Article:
Focus Philosophical Library's edition of Aristotle's Nicomachean Ethics is a lucid and useful translation of one of Aristotle's major works for the student of undergraduate philosophy, as well as for the general reader interested in the major works of western civilization. This edition includes notes and a glossary, intending to provide the reader with some sense of the terms and the concepts as they were understood by Aristotle’s immediate audience.
Focus Philosophical Library books are distinguished by their commitment to faithful, clear, and consistent translations of texts and the rich world part and parcel of those texts.
An excellent new translation and commentary. It will serve newcomers as an informative, accessible introduction to the Nicomachean Ethics and to many issues in Aristotle’s philosophy, but also has much to offer advanced scholars. The commentary is noteworthy for its frequent citations of relevant passages from other works in Aristotle’s corpus, which often shed new light on the texts. Reeve’s translation is meticulous: it hits the virtuous mean--accurate and technical, yet readable--between translation’s vicious extremes of faithlessness and indigestibility.--Jessica Moss, New York University
The writings of Greek philosopher ARISTOTLE (384BC322Bestudent of Plato, teacher of Alexander the Greatare among the most influential on Western thought, and indeed upon Western civilization itself. From theology and logic to politics and even biology, there is no area of human knowledge that has not been touched by his thinking. In Nicomachean Ethicsconsidered a companion piece to Aristotles Politicsthe philosopher explores concepts of virtue, character, and happiness. What is the essence of being human? Do people have an ultimate function? Can desire be virtuous? What is morality? How should ethics work in the larger culture? What is justice? How should we define evil? All these questions, and others, are discussed and debated in this, one of the worlds great books. Students and armchair philosophers will find it a challengingand rewardingread.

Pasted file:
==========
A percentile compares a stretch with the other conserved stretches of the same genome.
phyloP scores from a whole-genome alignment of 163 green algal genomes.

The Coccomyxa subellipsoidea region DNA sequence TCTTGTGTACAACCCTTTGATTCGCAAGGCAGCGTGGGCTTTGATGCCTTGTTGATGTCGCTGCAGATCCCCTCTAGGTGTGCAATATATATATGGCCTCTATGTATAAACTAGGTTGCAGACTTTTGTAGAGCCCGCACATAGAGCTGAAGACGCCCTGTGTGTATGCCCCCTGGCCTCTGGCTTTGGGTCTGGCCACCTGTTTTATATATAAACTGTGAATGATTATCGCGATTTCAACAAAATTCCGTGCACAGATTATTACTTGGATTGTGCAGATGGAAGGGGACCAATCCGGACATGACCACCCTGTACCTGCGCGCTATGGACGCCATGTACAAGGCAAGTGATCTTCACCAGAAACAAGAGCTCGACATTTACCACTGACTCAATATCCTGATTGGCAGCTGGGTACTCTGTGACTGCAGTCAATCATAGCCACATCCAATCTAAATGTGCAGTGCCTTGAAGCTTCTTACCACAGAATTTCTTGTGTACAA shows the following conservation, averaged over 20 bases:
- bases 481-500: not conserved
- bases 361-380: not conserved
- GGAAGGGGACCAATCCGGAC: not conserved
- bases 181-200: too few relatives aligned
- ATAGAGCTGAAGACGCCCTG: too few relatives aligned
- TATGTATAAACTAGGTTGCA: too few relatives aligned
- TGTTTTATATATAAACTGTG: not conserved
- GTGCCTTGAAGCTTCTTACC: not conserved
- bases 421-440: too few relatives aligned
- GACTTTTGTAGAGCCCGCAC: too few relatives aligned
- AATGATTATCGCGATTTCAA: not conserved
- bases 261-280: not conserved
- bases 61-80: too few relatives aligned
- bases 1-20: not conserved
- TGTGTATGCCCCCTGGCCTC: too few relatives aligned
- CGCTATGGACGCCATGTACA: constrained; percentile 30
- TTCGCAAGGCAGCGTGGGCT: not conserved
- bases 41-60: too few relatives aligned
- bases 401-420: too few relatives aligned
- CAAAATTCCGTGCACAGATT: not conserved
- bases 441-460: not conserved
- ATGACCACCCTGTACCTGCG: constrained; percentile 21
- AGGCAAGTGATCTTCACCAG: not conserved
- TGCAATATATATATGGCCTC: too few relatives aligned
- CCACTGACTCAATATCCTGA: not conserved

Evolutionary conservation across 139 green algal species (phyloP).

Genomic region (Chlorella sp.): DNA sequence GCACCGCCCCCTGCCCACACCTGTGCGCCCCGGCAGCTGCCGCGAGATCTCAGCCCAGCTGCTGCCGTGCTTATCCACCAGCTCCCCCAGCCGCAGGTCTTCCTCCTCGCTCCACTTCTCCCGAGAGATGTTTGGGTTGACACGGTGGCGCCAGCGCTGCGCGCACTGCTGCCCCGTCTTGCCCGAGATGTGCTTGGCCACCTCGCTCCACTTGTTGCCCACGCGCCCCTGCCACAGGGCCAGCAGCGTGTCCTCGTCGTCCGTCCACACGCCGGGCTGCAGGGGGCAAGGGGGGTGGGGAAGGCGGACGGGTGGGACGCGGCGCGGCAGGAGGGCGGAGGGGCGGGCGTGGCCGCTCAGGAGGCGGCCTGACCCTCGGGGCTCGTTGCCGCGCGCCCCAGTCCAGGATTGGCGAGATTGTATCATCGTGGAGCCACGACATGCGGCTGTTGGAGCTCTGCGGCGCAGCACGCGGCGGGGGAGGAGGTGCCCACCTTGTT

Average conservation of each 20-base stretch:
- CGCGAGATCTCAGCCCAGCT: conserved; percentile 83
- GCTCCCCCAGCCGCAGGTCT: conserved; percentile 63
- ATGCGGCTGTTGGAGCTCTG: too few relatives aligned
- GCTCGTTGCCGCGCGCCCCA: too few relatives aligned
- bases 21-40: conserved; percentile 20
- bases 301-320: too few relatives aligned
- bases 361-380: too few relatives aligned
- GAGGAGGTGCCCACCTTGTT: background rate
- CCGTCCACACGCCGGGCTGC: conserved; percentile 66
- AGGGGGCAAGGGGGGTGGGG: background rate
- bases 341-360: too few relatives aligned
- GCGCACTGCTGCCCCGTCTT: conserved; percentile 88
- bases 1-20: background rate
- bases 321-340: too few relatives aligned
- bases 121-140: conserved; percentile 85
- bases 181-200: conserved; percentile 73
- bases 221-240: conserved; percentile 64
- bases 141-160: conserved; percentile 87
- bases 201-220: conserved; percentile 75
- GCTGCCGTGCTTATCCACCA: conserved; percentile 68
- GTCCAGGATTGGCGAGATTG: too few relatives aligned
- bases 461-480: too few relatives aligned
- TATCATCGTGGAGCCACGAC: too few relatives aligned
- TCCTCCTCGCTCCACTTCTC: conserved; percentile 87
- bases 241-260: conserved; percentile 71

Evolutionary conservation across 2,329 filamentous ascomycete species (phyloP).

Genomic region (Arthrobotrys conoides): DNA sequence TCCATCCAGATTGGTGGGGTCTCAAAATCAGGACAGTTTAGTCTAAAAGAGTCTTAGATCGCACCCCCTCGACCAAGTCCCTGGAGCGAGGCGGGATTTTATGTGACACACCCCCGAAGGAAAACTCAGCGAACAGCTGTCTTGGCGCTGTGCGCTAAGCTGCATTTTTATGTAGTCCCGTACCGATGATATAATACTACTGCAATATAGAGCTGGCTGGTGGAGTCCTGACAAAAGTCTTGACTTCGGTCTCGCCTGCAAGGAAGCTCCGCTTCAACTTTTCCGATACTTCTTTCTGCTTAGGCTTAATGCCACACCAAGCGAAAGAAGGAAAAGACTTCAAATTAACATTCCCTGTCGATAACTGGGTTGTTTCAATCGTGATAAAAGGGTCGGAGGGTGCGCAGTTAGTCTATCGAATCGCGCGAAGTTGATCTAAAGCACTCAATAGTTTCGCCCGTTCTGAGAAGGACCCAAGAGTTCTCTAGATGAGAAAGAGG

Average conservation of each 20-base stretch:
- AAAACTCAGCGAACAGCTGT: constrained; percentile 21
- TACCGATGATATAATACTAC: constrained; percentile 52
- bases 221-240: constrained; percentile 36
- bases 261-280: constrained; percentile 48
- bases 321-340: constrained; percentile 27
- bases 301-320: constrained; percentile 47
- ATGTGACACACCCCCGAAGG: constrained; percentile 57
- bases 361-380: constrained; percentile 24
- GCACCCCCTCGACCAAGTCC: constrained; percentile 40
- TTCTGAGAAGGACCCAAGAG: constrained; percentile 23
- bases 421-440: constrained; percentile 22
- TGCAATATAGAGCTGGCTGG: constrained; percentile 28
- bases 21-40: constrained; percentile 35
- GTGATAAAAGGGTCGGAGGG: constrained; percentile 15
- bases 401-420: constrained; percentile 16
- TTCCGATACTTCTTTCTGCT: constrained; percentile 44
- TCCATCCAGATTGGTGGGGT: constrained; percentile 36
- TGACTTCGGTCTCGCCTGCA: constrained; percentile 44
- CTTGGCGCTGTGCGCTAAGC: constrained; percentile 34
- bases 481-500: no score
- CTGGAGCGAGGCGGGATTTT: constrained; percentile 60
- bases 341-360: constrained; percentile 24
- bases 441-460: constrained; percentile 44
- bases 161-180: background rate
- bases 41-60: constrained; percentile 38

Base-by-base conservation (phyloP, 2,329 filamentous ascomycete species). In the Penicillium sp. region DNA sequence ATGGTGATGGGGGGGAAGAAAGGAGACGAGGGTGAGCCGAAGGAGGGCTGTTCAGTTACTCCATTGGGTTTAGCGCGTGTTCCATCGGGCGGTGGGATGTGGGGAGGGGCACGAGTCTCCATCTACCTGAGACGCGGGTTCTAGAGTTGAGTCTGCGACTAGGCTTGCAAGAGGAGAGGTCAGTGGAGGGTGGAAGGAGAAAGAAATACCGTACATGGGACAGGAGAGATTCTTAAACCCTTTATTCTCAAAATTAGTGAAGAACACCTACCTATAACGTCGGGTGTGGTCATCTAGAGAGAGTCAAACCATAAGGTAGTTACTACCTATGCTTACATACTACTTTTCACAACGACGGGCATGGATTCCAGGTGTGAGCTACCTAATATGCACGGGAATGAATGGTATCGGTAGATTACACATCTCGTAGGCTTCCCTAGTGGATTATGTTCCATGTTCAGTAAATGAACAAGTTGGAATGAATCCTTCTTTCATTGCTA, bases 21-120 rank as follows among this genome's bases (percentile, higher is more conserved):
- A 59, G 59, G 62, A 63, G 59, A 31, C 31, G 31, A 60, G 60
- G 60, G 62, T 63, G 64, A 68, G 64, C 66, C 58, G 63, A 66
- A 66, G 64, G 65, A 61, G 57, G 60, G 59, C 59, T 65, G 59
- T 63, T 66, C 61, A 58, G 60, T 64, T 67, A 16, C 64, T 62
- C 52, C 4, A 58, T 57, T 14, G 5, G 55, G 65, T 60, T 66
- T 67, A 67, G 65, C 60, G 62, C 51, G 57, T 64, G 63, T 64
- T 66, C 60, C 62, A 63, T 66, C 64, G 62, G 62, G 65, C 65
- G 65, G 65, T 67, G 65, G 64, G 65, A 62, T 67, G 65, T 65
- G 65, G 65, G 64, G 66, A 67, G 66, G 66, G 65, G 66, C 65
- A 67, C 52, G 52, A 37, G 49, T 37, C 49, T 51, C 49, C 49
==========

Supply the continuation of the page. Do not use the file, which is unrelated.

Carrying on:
Written in the fourth century BCE by Greek philosopher and scientist Aristotle, Physics set out to define the principles and causes of change, movement, and motion. For 2,000 years ― until discoveries by Galileo, Newton, and other scientists ― this treatise was the primary source for explanations of falling rocks, rising flames, the circulation of air, and other physical phenomena. Modern readers are required to bring a keen sense of criticism to these writings. Although Aristotle incorporated some degree of experience and observation in his thinking, the root of his reasoning lies in the philosophical approach. The brilliance of the philosopher's mind and his articulate manner of expression, together with the fact that he was among the first to undertake an intellectually rigorous investigation of nature's basic properties, contribute to the historic value of this book. It remains a foundational work of modern science and philosophy and a key to understanding the work of subsequent theorists and scholars.
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